9. How are we going to stay connected while maintaining independence?

10. How will we divide domestic labor?

11. What’s something about me that concerns you?

12. What is our shared vision?

2. What makes you feel loved? 

Laura Silverstein, a certified couples therapist based in Pennsylvania, advises people to take the love language test with their partner. 

There are various iterations of this available online. The love language theory, first developed by Dr Gary Chapman in the 1990s, enables people to know more about their needs. According to Dr Chapman, there are five love languages: Words of Affirmation, Acts of Service, Receiving Gifts, Quality Time, and Physical Touch.

Silverstein says: ‘Take turns asking each other how you can help the other feel more loved. We know from Gary Chapman’s work that people prefer to give and receive love in different ways.’

3. What is our financial situation? 

‘The No. 1 cited reason for divorce is finances, so it’s important that you go into your marriage with eyes wide open,’ says California-based dating coach and psychologist Holly Battey.

She recommends talking about your credit scores, the amount of debt you have, your incomes and how your foresee dividing the financial responsibilities. Many couples struggle with finances and sharing the load, so Battey recommends seeking help from a financial coach if this is an issue.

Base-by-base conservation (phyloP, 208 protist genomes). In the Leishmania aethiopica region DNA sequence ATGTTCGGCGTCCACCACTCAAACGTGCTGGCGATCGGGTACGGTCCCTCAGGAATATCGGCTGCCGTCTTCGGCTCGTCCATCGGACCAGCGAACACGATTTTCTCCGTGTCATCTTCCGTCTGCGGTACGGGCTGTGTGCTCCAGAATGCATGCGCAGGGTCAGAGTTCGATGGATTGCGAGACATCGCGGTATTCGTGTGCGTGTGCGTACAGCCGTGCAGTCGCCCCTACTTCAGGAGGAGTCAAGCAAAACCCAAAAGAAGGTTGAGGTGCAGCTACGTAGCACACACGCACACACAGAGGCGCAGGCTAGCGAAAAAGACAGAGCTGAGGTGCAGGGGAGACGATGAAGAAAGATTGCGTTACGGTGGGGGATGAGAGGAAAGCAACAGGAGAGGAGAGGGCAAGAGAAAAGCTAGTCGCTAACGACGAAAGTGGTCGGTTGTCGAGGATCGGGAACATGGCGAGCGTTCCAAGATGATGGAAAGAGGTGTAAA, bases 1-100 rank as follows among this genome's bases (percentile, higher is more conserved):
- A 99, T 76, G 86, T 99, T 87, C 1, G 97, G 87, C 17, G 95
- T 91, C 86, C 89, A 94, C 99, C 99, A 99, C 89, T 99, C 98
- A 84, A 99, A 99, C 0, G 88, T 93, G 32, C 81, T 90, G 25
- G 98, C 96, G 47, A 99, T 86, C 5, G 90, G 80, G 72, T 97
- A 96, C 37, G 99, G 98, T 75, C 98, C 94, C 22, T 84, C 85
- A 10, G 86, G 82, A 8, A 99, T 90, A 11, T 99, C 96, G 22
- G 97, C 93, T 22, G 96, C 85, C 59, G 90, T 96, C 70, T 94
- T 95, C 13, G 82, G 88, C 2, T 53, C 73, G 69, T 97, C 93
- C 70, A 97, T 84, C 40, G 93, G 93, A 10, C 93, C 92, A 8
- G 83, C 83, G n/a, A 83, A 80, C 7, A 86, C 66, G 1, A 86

4. What have been your biggest traumas? 

Hefland says it is important to delve into your partner’s past and find out about their biggest traumas. This will help you to better understand them and how their reactions and behaviors relate to or are triggered past incidents.  

‘Traumas shape us. If you know what experiences were truly terrifying for your partner, you can better understand who they are today,’ Hefland explains. 

5. Where do you draw the line between secrecy and privacy? 

Amy Morin, who is a psychotherapist and licensed clinical social worker based in Florida, says couples should agree on their boundaries when it comes to preferences around privacy from the beginning.